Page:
Customers endure the wait at his station because he has 10 pumps and a generator to keep them running when the electricity is cut.

Other gas stations, especially those that are privately-owned, are forced to close when they run out of gas or the power fails.

"People were buying fuel here and then emptying their tanks and selling it on the side of the road," says Mr. Zubaydy. "There's nothing we can do about it."

Unscrupulous street salesmen have been known to dilute the black-market gas with water. Even police sent to guard gas stations have been selling fuel at inflated prices and pocketing the difference.

With money to be made on the black market, security at gas stations is becoming a priority for many owners.

The Oil Ministry has set up a special unit of "Oil Police" to stand guard at gas stations to prevent looting. But the policemen are unarmed and say they are vulnerable. "People have been attacking the gas stations and the owners," says Sgt. Adnan Abbas. "But we have no guns. If someone came here to cause trouble, what can we do? Hit them with a brick?"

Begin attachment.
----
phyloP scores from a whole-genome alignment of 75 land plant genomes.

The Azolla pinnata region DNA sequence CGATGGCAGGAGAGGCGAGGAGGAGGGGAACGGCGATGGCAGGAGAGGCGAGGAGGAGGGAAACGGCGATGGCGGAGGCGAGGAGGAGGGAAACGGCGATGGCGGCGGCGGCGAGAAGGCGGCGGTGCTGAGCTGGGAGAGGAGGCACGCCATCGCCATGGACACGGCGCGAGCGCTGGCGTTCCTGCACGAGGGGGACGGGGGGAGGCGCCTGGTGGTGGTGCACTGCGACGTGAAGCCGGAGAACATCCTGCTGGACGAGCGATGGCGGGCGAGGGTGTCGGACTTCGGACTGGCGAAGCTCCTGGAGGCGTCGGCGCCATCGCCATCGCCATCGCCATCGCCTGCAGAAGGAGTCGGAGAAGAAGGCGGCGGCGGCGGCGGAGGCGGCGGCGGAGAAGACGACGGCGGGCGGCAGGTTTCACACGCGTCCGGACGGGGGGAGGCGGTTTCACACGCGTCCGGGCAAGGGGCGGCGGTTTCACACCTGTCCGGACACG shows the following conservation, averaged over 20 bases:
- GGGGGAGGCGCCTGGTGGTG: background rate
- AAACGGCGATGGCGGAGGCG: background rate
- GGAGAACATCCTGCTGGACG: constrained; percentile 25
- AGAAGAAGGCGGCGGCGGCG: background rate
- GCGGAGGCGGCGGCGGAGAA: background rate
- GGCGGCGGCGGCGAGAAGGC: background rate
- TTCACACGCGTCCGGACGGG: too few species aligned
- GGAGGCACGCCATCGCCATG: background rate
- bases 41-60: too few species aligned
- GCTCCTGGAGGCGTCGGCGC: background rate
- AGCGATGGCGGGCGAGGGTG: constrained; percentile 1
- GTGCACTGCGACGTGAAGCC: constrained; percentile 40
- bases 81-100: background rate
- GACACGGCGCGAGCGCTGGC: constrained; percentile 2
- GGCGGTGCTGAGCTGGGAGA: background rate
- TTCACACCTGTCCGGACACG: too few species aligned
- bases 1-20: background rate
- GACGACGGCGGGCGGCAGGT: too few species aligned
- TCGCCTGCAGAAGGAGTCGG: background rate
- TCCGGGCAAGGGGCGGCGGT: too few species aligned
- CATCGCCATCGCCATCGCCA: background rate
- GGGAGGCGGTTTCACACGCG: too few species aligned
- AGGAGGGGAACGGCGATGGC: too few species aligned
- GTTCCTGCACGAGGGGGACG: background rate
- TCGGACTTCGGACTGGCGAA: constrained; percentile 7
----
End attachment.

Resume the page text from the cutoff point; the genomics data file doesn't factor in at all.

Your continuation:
Zubaydy raises his jacket to reveal an automatic pistol tucked into his waistband.

"I want all my employees armed," he says. "Then we would feel more comfortable."

Some 250,000 to 400,000 new cars have flooded into Iraq since the war, imported from Kuwait, Jordan, and Syria, increasing the demand for fuel. The intermittent electricity supply has also created a surge in the use of generators, which also require fuel.

Iraq's oil refineries are in poor condition following years of neglect, running as much as 55 percent below capacity.

"They were built in the 1950s and were neglected under Saddam and sanctions," says Mr. Jihad of the Ministry of Oil, adding that three new refineries will be built.

Meanwhile, Iraqi crude oil is pumped to neighboring Turkey where it is refined and exported back as gasoline.

But the main pipeline to Turkey runs through miles of empty desert and is regularly blown up by militants. That has also delayed export of Iraqi oil via the terminal at Ceyhan on Turkey's Mediterranean coastline.

Iraq is exporting more than 1.5 million barrels per day, according to the CPA. Iraq's oil-production rate was about 700,000 barrels a day at the end of the war.

Oil ministry officials say the figure should reach 2.2 million per day by the end of the year and the prewar rate of 2.8 million during the first quarter of 2004.

The Iraqi police, backed by American troops, are conducting a crackdown on the black marketeers, arresting dozens.

Abu Mazen squats on the dusty sidewalk, his hands cuffed behind his back, while an American soldier confiscates his half-full jerrycan of black- market gas.

"Tell him that we will let him go this time but if we catch him again he will be arrested," an American sergeant tells his interpreter.